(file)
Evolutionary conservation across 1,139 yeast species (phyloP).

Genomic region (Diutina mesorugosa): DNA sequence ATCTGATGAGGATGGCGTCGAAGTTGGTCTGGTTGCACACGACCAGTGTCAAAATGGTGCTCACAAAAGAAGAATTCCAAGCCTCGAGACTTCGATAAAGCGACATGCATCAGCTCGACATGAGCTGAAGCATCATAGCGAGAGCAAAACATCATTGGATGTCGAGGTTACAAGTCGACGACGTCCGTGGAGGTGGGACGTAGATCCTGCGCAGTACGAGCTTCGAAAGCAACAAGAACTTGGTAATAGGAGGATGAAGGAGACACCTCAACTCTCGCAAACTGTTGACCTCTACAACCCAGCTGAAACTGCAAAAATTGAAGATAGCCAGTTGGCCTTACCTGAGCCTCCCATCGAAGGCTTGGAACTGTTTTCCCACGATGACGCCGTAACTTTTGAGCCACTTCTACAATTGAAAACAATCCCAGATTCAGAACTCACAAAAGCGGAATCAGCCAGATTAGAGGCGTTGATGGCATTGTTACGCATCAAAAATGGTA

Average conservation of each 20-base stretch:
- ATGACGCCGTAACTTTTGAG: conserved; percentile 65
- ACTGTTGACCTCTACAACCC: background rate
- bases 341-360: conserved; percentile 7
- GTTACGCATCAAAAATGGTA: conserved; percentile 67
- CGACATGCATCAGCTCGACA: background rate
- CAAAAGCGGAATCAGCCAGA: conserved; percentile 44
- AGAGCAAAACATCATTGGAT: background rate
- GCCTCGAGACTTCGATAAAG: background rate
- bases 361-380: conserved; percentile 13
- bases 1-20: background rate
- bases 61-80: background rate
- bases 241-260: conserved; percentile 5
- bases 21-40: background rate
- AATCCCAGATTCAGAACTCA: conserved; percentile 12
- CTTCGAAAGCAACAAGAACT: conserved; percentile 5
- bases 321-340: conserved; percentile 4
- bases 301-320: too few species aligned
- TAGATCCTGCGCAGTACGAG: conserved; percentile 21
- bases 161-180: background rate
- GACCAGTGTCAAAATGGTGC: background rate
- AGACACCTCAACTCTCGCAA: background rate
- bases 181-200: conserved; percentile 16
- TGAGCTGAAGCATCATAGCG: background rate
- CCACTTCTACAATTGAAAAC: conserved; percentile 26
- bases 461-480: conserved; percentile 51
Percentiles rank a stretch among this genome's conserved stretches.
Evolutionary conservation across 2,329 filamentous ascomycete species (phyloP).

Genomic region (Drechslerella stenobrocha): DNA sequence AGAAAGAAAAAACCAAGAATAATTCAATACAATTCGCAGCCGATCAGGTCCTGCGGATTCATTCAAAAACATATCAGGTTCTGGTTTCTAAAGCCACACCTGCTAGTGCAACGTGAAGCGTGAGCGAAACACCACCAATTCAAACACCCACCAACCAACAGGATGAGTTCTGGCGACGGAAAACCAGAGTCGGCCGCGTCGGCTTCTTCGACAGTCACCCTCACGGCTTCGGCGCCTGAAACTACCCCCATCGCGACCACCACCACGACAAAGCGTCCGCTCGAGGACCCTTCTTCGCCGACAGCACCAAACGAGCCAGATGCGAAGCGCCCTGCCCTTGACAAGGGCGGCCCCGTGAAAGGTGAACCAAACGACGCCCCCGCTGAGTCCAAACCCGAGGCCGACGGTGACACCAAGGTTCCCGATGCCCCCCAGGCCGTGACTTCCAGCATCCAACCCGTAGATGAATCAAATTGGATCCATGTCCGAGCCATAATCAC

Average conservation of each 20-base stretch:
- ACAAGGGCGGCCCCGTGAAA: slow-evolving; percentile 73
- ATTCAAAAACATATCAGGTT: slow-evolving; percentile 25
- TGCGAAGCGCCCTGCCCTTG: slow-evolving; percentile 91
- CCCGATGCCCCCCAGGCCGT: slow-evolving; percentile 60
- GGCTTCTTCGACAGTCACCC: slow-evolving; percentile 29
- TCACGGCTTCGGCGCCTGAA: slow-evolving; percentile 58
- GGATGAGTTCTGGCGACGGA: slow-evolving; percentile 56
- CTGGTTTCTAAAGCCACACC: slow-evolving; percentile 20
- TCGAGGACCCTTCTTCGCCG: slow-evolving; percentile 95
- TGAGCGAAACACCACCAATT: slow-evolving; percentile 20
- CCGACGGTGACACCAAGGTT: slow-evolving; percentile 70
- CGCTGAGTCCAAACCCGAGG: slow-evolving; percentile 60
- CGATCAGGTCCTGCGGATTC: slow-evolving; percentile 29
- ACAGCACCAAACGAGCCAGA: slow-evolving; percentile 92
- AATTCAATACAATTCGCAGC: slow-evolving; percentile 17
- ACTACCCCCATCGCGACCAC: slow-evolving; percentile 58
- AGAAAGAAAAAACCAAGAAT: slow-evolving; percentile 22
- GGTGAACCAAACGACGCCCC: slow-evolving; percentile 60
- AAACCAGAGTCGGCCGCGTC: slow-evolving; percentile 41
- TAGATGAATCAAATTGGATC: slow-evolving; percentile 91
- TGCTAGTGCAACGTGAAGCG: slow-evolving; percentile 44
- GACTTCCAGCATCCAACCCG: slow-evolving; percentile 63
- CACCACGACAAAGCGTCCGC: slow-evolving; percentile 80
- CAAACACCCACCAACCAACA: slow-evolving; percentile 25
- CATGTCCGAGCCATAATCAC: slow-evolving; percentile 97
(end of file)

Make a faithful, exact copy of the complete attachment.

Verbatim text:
Evolutionary conservation across 1,139 yeast species (phyloP).

Genomic region (Diutina mesorugosa): DNA sequence ATCTGATGAGGATGGCGTCGAAGTTGGTCTGGTTGCACACGACCAGTGTCAAAATGGTGCTCACAAAAGAAGAATTCCAAGCCTCGAGACTTCGATAAAGCGACATGCATCAGCTCGACATGAGCTGAAGCATCATAGCGAGAGCAAAACATCATTGGATGTCGAGGTTACAAGTCGACGACGTCCGTGGAGGTGGGACGTAGATCCTGCGCAGTACGAGCTTCGAAAGCAACAAGAACTTGGTAATAGGAGGATGAAGGAGACACCTCAACTCTCGCAAACTGTTGACCTCTACAACCCAGCTGAAACTGCAAAAATTGAAGATAGCCAGTTGGCCTTACCTGAGCCTCCCATCGAAGGCTTGGAACTGTTTTCCCACGATGACGCCGTAACTTTTGAGCCACTTCTACAATTGAAAACAATCCCAGATTCAGAACTCACAAAAGCGGAATCAGCCAGATTAGAGGCGTTGATGGCATTGTTACGCATCAAAAATGGTA

Average conservation of each 20-base stretch:
- ATGACGCCGTAACTTTTGAG: conserved; percentile 65
- ACTGTTGACCTCTACAACCC: background rate
- bases 341-360: conserved; percentile 7
- GTTACGCATCAAAAATGGTA: conserved; percentile 67
- CGACATGCATCAGCTCGACA: background rate
- CAAAAGCGGAATCAGCCAGA: conserved; percentile 44
- AGAGCAAAACATCATTGGAT: background rate
- GCCTCGAGACTTCGATAAAG: background rate
- bases 361-380: conserved; percentile 13
- bases 1-20: background rate
- bases 61-80: background rate
- bases 241-260: conserved; percentile 5
- bases 21-40: background rate
- AATCCCAGATTCAGAACTCA: conserved; percentile 12
- CTTCGAAAGCAACAAGAACT: conserved; percentile 5
- bases 321-340: conserved; percentile 4
- bases 301-320: too few species aligned
- TAGATCCTGCGCAGTACGAG: conserved; percentile 21
- bases 161-180: background rate
- GACCAGTGTCAAAATGGTGC: background rate
- AGACACCTCAACTCTCGCAA: background rate
- bases 181-200: conserved; percentile 16
- TGAGCTGAAGCATCATAGCG: background rate
- CCACTTCTACAATTGAAAAC: conserved; percentile 26
- bases 461-480: conserved; percentile 51
Percentiles rank a stretch among this genome's conserved stretches.
Evolutionary conservation across 2,329 filamentous ascomycete species (phyloP).

Genomic region (Drechslerella stenobrocha): DNA sequence AGAAAGAAAAAACCAAGAATAATTCAATACAATTCGCAGCCGATCAGGTCCTGCGGATTCATTCAAAAACATATCAGGTTCTGGTTTCTAAAGCCACACCTGCTAGTGCAACGTGAAGCGTGAGCGAAACACCACCAATTCAAACACCCACCAACCAACAGGATGAGTTCTGGCGACGGAAAACCAGAGTCGGCCGCGTCGGCTTCTTCGACAGTCACCCTCACGGCTTCGGCGCCTGAAACTACCCCCATCGCGACCACCACCACGACAAAGCGTCCGCTCGAGGACCCTTCTTCGCCGACAGCACCAAACGAGCCAGATGCGAAGCGCCCTGCCCTTGACAAGGGCGGCCCCGTGAAAGGTGAACCAAACGACGCCCCCGCTGAGTCCAAACCCGAGGCCGACGGTGACACCAAGGTTCCCGATGCCCCCCAGGCCGTGACTTCCAGCATCCAACCCGTAGATGAATCAAATTGGATCCATGTCCGAGCCATAATCAC

Average conservation of each 20-base stretch:
- ACAAGGGCGGCCCCGTGAAA: slow-evolving; percentile 73
- ATTCAAAAACATATCAGGTT: slow-evolving; percentile 25
- TGCGAAGCGCCCTGCCCTTG: slow-evolving; percentile 91
- CCCGATGCCCCCCAGGCCGT: slow-evolving; percentile 60
- GGCTTCTTCGACAGTCACCC: slow-evolving; percentile 29
- TCACGGCTTCGGCGCCTGAA: slow-evolving; percentile 58
- GGATGAGTTCTGGCGACGGA: slow-evolving; percentile 56
- CTGGTTTCTAAAGCCACACC: slow-evolving; percentile 20
- TCGAGGACCCTTCTTCGCCG: slow-evolving; percentile 95
- TGAGCGAAACACCACCAATT: slow-evolving; percentile 20
- CCGACGGTGACACCAAGGTT: slow-evolving; percentile 70
- CGCTGAGTCCAAACCCGAGG: slow-evolving; percentile 60
- CGATCAGGTCCTGCGGATTC: slow-evolving; percentile 29
- ACAGCACCAAACGAGCCAGA: slow-evolving; percentile 92
- AATTCAATACAATTCGCAGC: slow-evolving; percentile 17
- ACTACCCCCATCGCGACCAC: slow-evolving; percentile 58
- AGAAAGAAAAAACCAAGAAT: slow-evolving; percentile 22
- GGTGAACCAAACGACGCCCC: slow-evolving; percentile 60
- AAACCAGAGTCGGCCGCGTC: slow-evolving; percentile 41
- TAGATGAATCAAATTGGATC: slow-evolving; percentile 91
- TGCTAGTGCAACGTGAAGCG: slow-evolving; percentile 44
- GACTTCCAGCATCCAACCCG: slow-evolving; percentile 63
- CACCACGACAAAGCGTCCGC: slow-evolving; percentile 80
- CAAACACCCACCAACCAACA: slow-evolving; percentile 25
- CATGTCCGAGCCATAATCAC: slow-evolving; percentile 97